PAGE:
With skilled labor shortages widely expected as a result of retiring baby boomers and an influx of young, less experienced workers, companies wishing to remain competitive will have to use creative approaches to talent sourcing and management.
To prepare for the anticipated skilled labor shortages, proactive companies should be asking themselves: “What are we doing to attract the rich resource of diverse employees?”
If your organization does not have an answer to that question, here are some tips to help you tap into this rich source of skilled labor.
Some facts about diverse candidates and employees
- Diverse candidates and employees are relationship oriented and rely on their networks of friends and family to get information about a company. Your organization’s reputation as stable and welcoming to diverse employees carries a lot of weight.
- Family, nuclear and extended, is very important to diverse employees. If your organization offers work-life benefits, highlight them when you promote your company as a great place to work.
Given the above, the following ideas should prove fruitful in attracting diverse employees.
- Create relationships with organizations specifically for diverse professionals, such as the National Society for Hispanic Professionals.
- If your business needs specialized employees, numerous professional associations for minority professionals in specific fields are available, such as the National Society of Hispanic MBAs, the National Association of Hispanic Nurses, and the Society of Hispanic Professional Engineers, among many others.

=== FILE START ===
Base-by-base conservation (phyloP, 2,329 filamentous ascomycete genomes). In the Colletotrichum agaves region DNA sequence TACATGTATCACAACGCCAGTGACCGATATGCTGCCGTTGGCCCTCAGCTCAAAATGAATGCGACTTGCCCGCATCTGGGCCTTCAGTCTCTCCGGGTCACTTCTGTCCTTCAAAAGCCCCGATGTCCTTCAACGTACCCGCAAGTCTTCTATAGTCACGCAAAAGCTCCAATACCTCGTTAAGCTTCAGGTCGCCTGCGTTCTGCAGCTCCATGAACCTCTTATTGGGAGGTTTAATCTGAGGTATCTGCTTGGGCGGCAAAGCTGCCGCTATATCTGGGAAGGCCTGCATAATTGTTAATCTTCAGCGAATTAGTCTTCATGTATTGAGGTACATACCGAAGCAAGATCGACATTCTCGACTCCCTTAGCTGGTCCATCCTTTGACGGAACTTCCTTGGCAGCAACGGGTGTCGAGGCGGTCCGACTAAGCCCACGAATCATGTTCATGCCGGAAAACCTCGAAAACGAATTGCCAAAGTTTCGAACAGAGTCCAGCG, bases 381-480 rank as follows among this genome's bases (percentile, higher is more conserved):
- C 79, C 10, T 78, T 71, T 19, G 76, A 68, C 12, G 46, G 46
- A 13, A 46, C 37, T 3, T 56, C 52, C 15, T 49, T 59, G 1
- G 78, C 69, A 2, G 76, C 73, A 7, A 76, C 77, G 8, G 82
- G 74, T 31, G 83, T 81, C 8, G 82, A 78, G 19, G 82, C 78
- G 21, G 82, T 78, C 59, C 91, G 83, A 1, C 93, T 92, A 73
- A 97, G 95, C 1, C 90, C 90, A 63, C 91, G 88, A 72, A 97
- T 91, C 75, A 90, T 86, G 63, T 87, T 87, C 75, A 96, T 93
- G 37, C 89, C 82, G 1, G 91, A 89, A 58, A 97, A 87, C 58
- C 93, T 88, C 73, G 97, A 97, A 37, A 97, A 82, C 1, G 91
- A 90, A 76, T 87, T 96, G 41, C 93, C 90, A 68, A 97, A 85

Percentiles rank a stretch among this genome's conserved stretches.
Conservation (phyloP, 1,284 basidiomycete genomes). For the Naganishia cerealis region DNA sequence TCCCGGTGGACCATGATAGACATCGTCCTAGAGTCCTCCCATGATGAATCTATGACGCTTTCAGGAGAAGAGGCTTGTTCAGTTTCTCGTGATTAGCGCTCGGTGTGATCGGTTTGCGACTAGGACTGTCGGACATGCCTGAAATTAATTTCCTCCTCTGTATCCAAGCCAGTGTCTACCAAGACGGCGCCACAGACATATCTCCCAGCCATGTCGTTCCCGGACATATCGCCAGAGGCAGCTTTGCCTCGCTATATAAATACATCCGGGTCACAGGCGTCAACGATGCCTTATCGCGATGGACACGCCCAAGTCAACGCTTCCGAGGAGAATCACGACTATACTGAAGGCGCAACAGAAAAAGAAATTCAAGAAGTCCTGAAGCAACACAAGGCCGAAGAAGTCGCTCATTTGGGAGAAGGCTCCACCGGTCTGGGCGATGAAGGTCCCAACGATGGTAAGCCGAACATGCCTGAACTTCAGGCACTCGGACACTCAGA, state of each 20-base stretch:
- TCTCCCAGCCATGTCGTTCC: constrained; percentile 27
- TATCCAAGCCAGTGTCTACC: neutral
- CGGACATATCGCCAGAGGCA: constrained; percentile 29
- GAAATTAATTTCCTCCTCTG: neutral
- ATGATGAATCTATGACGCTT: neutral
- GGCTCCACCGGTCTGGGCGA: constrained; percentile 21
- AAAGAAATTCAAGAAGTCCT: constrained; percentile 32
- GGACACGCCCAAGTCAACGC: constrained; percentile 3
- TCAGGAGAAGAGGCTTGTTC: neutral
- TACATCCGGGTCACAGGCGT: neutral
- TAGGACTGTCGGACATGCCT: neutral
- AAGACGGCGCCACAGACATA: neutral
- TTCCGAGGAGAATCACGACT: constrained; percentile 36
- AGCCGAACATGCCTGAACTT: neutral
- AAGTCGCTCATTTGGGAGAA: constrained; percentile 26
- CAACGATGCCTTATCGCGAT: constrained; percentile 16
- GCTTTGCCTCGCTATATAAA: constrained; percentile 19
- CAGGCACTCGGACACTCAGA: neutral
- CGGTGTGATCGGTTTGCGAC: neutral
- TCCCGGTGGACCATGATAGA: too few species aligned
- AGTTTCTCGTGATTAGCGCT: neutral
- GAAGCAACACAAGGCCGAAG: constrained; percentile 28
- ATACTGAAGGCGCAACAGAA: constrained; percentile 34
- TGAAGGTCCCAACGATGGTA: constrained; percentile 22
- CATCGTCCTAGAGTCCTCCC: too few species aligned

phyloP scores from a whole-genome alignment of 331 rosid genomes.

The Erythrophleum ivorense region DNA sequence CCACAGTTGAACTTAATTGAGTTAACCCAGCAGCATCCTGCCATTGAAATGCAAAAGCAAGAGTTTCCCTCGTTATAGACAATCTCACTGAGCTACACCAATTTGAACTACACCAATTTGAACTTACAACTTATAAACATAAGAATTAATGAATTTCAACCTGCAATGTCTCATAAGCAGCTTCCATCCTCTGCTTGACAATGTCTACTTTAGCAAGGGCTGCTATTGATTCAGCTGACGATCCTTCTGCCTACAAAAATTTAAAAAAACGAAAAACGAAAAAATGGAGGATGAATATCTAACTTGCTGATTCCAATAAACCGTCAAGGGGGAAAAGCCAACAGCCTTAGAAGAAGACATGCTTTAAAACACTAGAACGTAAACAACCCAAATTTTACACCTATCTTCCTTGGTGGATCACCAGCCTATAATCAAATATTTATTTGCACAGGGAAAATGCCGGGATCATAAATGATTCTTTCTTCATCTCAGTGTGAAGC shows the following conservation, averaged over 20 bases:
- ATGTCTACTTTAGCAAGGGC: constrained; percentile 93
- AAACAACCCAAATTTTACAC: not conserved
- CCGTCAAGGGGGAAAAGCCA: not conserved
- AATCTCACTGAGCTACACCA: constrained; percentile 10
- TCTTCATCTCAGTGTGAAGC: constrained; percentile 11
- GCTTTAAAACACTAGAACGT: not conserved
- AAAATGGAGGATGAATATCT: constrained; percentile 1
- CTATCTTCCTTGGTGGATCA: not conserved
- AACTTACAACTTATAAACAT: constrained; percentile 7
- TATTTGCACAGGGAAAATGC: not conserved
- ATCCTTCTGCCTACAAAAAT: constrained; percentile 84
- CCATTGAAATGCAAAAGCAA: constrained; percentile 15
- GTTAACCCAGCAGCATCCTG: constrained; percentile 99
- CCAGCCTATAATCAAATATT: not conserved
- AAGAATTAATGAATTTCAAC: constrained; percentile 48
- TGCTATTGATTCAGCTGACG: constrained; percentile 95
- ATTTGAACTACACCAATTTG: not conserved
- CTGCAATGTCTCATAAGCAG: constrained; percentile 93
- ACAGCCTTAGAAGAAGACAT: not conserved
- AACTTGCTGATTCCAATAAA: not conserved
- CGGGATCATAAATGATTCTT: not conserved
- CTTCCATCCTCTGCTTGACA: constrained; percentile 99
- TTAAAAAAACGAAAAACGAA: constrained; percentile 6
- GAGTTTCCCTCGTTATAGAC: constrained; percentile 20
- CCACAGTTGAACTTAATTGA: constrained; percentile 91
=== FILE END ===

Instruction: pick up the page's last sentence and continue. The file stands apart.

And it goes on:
- You can sponsor a booth as well as present on a relevant topic at diverse organizations’ events, conferences, and job fairs. NSHP’s Career Fair Series is one example.
- Have your employees form mentoring relationships with potential hires.
- Post job announcements and career opportunities on diverse association Web sites.
- Post open positions on diversity employment boards like LatPro, where your jobs will reach your target candidates.
- Create relationships with high schools and universities to keep students in school and offer them a career to which they can aspire.
- Go beyond guidance counselors and career placement services; diverse students are less likely to use them. Instead, tap into ethnic student organizations and offer to talk about careers in your line of business at any of their events. Do the same with college professors, who often welcome business professionals into their classrooms to talk about real-world careers.
- Have your employees become mentors to students
- Offer relevant and significant internship experiences